“I use ‘disruptive’ in both its good and bad connotations. Disruptive scientific and technological progress is not to me inherently good or inherently evil. But its arc is for us to shape. Technology’s progress is furthermore in my judgment unstoppable. But it is quite incorrect that it unfolds inexorably according to its own internal logic and the laws of nature.”
Five causes of collapse appear paramount: major episodes of climate change, crises-induced mass migrations, pandemics, dramatic advances in methods of warfare and transport, and human failings in crises including societal lack of resilience and the madness, incompetence, cultic focus, or ignorance of rulers.
Liberal democracy and capitalism have been the two commanding political and economic ideas of Western history since the 19th century. Now, however, the fate of these once-galvanizing global principles is increasingly uncertain.
In her new book, Not for the Faint of Heart, Ambassador Sherman takes readers inside the world of international diplomacy and into the mind of one of our most effective negotiators―often the only woman in the room. She discusses the core values that have shaped her approach to work and leadership: authenticity, effective use of power and persistence, acceptance of change, and commitment to the team. She shows why good work in her field is so hard to do, and how we can learn to apply core skills of diplomacy to the challenges in our own lives.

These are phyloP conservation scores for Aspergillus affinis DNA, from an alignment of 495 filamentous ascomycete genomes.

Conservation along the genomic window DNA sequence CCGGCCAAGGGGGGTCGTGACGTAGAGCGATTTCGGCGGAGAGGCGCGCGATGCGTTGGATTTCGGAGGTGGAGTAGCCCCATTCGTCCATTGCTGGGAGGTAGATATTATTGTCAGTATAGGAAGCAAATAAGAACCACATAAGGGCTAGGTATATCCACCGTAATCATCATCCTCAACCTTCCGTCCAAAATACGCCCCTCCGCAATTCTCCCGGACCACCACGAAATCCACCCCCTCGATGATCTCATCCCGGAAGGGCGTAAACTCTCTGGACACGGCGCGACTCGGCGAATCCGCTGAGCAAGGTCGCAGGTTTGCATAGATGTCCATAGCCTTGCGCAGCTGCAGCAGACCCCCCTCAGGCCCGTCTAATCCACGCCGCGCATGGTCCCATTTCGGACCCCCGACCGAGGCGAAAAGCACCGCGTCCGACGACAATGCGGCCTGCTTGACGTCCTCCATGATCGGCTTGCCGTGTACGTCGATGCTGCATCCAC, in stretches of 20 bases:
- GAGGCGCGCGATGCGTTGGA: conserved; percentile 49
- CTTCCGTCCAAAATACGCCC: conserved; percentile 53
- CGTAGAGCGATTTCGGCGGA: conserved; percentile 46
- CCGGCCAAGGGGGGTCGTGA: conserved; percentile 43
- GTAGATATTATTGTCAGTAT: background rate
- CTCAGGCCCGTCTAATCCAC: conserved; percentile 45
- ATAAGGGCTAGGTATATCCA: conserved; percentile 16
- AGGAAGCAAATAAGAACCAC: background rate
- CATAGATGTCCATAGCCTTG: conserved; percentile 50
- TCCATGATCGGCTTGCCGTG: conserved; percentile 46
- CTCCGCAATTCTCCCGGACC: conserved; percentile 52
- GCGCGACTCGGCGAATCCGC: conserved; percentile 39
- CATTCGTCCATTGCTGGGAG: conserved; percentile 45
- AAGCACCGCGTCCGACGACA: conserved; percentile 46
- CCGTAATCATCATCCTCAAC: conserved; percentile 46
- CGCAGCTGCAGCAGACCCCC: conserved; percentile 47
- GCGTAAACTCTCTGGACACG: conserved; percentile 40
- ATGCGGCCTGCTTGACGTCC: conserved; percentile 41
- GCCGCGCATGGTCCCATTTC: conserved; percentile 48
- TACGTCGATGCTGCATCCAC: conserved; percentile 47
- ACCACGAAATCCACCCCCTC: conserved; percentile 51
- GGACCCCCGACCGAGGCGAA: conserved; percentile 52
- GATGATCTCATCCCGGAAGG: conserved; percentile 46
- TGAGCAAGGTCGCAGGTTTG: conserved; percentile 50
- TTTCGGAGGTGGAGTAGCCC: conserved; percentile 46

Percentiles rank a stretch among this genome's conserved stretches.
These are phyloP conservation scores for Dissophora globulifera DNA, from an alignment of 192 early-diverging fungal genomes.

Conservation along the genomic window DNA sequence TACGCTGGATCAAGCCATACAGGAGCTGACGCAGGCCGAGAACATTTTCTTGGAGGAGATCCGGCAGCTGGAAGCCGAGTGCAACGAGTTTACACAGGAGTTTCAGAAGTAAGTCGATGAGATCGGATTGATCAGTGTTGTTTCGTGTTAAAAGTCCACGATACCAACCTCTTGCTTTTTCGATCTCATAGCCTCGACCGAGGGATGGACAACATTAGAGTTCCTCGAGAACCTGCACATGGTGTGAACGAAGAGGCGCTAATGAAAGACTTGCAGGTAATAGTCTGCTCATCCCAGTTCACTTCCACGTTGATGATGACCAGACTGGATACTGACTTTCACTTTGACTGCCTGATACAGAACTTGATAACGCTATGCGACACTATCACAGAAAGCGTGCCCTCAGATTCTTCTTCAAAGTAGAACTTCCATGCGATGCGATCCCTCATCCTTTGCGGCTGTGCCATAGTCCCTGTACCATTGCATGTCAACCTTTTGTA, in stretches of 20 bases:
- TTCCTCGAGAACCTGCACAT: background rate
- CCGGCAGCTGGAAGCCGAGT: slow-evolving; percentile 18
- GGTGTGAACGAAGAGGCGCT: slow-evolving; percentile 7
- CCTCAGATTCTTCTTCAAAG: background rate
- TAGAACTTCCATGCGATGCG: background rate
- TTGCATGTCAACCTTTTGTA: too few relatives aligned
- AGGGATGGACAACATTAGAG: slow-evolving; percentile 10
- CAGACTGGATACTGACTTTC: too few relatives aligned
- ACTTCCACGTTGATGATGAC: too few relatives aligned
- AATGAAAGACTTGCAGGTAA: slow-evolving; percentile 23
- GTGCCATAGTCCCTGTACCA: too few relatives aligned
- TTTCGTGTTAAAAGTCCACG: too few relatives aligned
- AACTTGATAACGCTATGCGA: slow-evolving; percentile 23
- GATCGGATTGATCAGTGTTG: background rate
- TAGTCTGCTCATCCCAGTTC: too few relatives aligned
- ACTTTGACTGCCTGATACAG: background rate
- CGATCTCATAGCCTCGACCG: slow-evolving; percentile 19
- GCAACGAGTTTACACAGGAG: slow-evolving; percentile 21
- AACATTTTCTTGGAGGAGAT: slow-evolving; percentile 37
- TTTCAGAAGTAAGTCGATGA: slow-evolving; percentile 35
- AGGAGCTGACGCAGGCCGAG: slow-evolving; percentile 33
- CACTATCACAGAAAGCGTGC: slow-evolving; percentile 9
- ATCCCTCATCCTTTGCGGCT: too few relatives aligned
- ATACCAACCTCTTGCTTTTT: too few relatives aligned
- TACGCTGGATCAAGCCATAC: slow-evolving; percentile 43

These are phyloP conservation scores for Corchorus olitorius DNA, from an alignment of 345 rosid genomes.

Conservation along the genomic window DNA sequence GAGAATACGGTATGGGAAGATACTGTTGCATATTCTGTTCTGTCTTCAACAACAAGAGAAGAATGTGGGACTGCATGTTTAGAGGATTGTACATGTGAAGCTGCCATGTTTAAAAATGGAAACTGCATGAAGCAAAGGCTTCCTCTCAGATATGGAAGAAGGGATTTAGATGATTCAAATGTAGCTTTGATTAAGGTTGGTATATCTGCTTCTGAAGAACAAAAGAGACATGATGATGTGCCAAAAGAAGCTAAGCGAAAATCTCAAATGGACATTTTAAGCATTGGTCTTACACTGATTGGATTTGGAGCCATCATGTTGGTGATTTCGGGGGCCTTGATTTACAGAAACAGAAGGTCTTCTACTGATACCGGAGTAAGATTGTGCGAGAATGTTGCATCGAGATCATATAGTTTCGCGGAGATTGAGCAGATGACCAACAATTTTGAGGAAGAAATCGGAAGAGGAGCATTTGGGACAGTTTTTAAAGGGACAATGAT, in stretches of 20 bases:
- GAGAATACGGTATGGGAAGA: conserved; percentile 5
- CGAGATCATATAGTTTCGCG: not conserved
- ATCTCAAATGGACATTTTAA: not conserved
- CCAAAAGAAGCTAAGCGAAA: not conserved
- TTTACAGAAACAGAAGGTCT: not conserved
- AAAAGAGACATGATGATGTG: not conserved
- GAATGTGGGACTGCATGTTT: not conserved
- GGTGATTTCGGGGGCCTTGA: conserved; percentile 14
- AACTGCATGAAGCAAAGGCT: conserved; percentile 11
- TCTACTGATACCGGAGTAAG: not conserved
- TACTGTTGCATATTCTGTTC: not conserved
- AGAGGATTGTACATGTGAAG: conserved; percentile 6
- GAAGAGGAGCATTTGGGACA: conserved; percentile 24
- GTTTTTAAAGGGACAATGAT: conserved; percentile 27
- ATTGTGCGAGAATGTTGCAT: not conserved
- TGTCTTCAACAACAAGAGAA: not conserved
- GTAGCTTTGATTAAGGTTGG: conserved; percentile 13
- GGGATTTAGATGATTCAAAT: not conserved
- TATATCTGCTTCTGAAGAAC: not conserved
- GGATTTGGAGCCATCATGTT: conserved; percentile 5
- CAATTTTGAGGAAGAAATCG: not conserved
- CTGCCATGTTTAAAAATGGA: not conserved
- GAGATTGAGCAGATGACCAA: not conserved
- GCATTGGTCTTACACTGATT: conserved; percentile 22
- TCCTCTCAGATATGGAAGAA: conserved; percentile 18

The Environment and Natural Resources Program (ENRP) is at the center of the Harvard Kennedy School's research and outreach on public policy that affects global environmental quality and natural resources management.
"Although the country has successfully imported model environmental policies, it has yet to develop the complex institutional infrastructure needed to make them work, especially an independent judiciary, a capable bureaucracy, and effective co-operation between central and local governments."
"...[I]t is clear that the international community possessed neither the analytic tools nor the institutional capabilities to deal with a world order in which ethno-religious groups, and not nation-states, were the primary operative actors. Which brings us back to the question: what if organized state violence and warfare is the exception rather than the rule in international security?"
Analysis & Opinions
- The South China Morning Post
"Beijing needs to learn, as other nations have, that popular participation is necessary to force entrenched business and bureaucratic interests to help clean up the environment. Until this happens, the US embassy's air quality monitor will continue to say what Chinese officials will not: China and its capital are gasping for air."
- Belfer Center for Science and International Affairs, Harvard Kennedy School Quarterly Journal: International Security